Assignment 4 -- List Controls, Maintaining State and User Controls
1. CheckBoxList.aspx -- List controls include the BulletedList,
CheckBoxList, DropDownList, RadioButtonList and all of the data listing controls.
These controls are used extensively in ASP.NET web development so you should be
comfortable with how to populate them and retrieve selected values.
All list controls contain an Items collection representing the items in the control.
These controls can be populated via three methods:
- Declaratively by including ListItems in the code render portion of the .aspx page.
- Programmatically using the Items.Add() method
- Programmatically by binding the control to a data collection (typically the method
used with databases)
The declarative method is appropriate if the items displayed in control are static.
If they are likely to change they should be added programmatically.
The ASP.NET Quickstart tutorials provide excellent examples of many ASP.NET features.
Modify the example for the CheckBoxList control to add ListItems programmatically
rather than declaratively.
- Open the QuickStart tutorial page and click on "Standard Controls."
- Click on CheckBoxList control. Click "Run It" to see how the sample works.
- Click View Source and copy the C# source code. Paste it into a new file in Visual
Web Developer. Test it to make sure it still works properly
- Remove the six ListItems that are declaratively added to the CheckBoxList control.
- Add a div tag and appropriate style properties to center the text (see the source
code in the sample). For the css margin property to work in IE the page must also
include the <!DOCTYPE ...> tag (see sample).
- Add a textbox for the user to specify the number of items that are to appear in
- Add a required field validator and a compare validator to check that all textbox
entries are integer.
- Add a submit button with an onClick event that calls a handler. The handler will
add items to the checkbox list.
- In the handler:
- Use the CheckBoxList's Items.Clear() method to clear out the items already in the
- Create an integer variable and assign it the value from the textbox.
- Write a for loop that loops the number of times specified by the user.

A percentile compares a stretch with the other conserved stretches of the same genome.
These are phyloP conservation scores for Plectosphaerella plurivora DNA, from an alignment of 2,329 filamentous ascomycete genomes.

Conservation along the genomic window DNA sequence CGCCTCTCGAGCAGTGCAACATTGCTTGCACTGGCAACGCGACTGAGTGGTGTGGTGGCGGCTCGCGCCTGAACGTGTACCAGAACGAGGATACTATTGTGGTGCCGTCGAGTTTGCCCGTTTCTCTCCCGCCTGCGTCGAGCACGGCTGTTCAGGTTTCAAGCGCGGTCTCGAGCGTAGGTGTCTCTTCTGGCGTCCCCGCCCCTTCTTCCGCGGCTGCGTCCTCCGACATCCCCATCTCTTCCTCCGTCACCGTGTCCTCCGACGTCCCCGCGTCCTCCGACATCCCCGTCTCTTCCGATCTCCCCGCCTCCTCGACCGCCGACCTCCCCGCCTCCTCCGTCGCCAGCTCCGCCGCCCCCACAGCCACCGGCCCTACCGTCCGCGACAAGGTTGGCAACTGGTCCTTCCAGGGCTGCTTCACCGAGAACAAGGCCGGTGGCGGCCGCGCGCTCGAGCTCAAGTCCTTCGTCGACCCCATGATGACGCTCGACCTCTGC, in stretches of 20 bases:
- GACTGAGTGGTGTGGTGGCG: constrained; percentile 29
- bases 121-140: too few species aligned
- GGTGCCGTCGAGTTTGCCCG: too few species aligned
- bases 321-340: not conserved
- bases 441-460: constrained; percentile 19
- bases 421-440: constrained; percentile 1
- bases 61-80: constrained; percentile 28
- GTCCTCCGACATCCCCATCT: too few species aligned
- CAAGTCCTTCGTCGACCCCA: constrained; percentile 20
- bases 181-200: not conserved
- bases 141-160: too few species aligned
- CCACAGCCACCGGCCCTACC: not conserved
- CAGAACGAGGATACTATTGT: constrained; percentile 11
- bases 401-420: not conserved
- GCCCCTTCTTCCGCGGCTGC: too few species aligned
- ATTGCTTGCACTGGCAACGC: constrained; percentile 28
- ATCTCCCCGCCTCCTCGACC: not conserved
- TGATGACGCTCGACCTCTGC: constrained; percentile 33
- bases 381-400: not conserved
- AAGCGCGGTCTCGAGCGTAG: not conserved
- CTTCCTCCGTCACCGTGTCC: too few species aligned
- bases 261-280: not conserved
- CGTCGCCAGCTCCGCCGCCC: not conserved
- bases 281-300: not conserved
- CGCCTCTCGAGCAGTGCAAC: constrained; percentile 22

- Each iteration of the loop adds a new listItem to the checkbox list using the syntax:
cblItems.Items.Add(new ListItem("Item" + i));
- To the checkboxlist declaration add: RepeatColumns="6"
2. CarSelect1.aspx -- Cookies are frequently used for
maintaining state. A major advantage of cookies is that they persist between user
sessions. Here is a good overview of using ASP.NET cookies.
- CarSelect1.aspx: Create a new web form and add a textbox and a
button. Create a handler for the button by double-clicking on the button in design
view. The handler writes the user's name to a cookie and redirects to the next step.
The syntax for writing a cookie named CarSelectName is:
Response.Cookies["CarSelectName"].Value = tbName.Text;
Note that since cookies are collections the square brackets are used to refer to
- Copy CarSelect1.aspx and replace the textbox and button with a RadioButtonList
- Add three ListItems to the RadioButtonList, one for each car model.
- Set the AutoPostBack property to true.
- Create a handler for the postback by switching to design view and double clicking
on the control.
- Write the information to a new cookie named CarSelectModel.
- Add an anchor tag at the bottom of the page that points to CarSelect1.aspx.
- In the Page declaration (first line in file) add Trace = "true". This provides
a report at the bottom of the page that displays the content of your cookie. A very
useful feature for debugging.
- CarSelect3.aspx - This page is very similar to CarSelect2 except
it uses a DropDownList instead of a RadioButtonList.
- CarSelect4.aspx - Displays the content of the cookies and an appropriate
- Add labels for Name, Color and Model. Add a Image control to display the image.
- Create a Page_load method that retrieves the values from the cookies and assigns
them to the appropriate labels.
- The syntax for the ImageURL is something like:
imgCar.ImageUrl = "http://yorktown.cbe.wwu.edu/sandvig/mis324/assignments/A04/carImages/"
+ lblModel.Text + "-" + lblColor.Text + ".jpg";
You may use the images from my folder. There is no benefit in copying the images
into your directory.
-- Session objects are easy to use and quite handy for many applications, especially